Virtual copy only exists in Lightroom -- the closest you can get to it in ACR is to use the duplicate function before opening it in Bridge.

  13. #13

    Re: Saving an edit in ACR?

    Quote Originally Posted by Colin Southern View Post
    Virtual copy only exists in Lightroom -- the closest you can get to it in ACR is to use the duplicate function before opening it in Bridge.
    Wow that's a pity. Didn't occur to me that they would actually create two different RAW processing systems with the same engine. A cut down ACR in PSE I can understand but different features in LR and ACR just seems like a mad waste of effort.

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    Re: Saving an edit in ACR?

    A quick update: Both the save image button in ACR and the duplicate image (after a right click) while in Bridge seem to accomplish the same thing - both create new files that allow you to return to the "as shot" state or continue from where you were in terms of editing.

    I don't have Lightroom so can't speak to any functionality in that program.

    I really appreciate all of the tips and suggestions that everyone provided - thank you!

  15. #15
    dje's Avatar
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    Re: Saving an edit in ACR?

    Quote Originally Posted by ShaneS View Post
    A quick update: Both the save image button in ACR and the duplicate image (after a right click) while in Bridge seem to accomplish the same thing - both create new files that allow you to return to the "as shot" state or continue from where you were in terms of editing.
    Shane this will do what you want but using the Snapshot feature in ACR is a far more efficient way of doing it. The difference is :

    With Save from ACR or Duplicate from Bridge, the whole raw file is saved again and this is quite large eg 20MB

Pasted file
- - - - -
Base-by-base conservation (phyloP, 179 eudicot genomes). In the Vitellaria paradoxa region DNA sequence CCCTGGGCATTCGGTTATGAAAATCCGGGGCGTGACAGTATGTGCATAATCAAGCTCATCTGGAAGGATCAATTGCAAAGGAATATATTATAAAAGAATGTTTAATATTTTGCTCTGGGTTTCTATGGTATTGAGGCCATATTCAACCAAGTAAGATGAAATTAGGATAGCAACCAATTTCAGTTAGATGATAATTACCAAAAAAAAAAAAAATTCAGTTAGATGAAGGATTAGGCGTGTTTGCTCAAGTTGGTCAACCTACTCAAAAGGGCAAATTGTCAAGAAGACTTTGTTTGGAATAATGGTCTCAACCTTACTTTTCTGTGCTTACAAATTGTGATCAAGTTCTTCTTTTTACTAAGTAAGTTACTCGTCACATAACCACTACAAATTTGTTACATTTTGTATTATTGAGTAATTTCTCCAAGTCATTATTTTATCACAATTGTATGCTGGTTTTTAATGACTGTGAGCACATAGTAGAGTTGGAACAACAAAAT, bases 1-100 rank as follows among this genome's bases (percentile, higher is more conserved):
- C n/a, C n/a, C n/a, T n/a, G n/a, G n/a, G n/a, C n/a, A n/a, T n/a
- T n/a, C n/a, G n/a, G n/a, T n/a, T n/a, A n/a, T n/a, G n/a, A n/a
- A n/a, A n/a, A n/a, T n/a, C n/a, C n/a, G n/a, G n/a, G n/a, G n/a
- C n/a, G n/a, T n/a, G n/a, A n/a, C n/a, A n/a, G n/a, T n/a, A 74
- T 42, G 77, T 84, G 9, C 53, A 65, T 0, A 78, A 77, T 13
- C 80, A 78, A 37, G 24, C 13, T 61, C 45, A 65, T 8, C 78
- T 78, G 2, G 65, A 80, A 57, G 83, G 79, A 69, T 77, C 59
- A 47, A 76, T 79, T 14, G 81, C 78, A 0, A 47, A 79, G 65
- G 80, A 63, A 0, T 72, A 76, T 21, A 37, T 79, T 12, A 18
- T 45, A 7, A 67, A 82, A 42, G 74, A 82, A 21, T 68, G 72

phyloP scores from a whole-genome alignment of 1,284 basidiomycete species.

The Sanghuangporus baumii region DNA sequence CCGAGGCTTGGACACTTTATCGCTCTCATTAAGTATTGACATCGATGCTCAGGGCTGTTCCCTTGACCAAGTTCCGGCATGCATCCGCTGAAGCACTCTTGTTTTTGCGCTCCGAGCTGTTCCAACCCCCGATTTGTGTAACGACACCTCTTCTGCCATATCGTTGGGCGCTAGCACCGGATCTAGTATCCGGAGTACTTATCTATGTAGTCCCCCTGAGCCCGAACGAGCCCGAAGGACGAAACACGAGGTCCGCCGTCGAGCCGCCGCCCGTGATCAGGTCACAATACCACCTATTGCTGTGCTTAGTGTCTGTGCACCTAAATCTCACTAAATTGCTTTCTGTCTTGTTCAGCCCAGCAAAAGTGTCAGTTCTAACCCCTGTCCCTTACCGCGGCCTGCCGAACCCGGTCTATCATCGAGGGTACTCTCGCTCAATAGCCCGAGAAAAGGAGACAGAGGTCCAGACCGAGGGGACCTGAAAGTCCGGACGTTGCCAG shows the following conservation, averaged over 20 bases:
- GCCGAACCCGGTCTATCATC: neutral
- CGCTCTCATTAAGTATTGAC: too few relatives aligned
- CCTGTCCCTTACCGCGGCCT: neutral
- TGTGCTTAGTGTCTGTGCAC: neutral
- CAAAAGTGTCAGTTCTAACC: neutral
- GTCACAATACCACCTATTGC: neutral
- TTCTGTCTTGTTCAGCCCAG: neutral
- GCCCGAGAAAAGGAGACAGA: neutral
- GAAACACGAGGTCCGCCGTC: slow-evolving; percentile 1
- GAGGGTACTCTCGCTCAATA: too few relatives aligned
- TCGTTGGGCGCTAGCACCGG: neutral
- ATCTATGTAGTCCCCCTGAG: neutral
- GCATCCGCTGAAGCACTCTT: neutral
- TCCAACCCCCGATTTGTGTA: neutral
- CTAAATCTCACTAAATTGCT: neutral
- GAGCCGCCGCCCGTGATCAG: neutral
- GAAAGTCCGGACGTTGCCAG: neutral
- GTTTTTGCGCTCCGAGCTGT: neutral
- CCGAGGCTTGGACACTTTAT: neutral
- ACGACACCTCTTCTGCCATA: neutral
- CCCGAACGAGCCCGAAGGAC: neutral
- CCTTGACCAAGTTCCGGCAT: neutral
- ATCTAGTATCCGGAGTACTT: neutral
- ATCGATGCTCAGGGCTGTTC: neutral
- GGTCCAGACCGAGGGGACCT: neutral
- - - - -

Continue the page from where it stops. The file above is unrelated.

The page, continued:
With Snapshots, only the additional edit information is saved again and this gives a very small increase in file size. If you are working with the camera's raw format file, the edit information is saved in a so called "Sidecar" file with the extension of xmp. If you have a look in explorer you will see it beside the main raw file. This file would typically be only 10KB. If a second snapshot is taken of a new edit, that information is stored in the same xmp file and results in an increase in that file size from say 10KB to 15KB. The exact size will be determined by the complexity of the edit.

    If you are working with DNG, the edit information is saved in the DNG file and a second snapshot will result in the extra edit information being added to the DNG. Again, a relatively minor increase in file size.

    You can save quite e few different snapshots if you want and this is when the file storage issue would really come into play with the Save or Dupicate method.

    I would strongly urge you to have a close look at the Snapshot feature in ACR. It's very easy to use.

    Dave

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    Re: Saving an edit in ACR?

    Thanks Dave. Will try snapshots next - so much to learn...

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    Re: Saving an edit in ACR?

    Quote Originally Posted by dje View Post
    With Save from ACR or Duplicate from Bridge, the whole raw file is saved again and this is quite large eg 20MB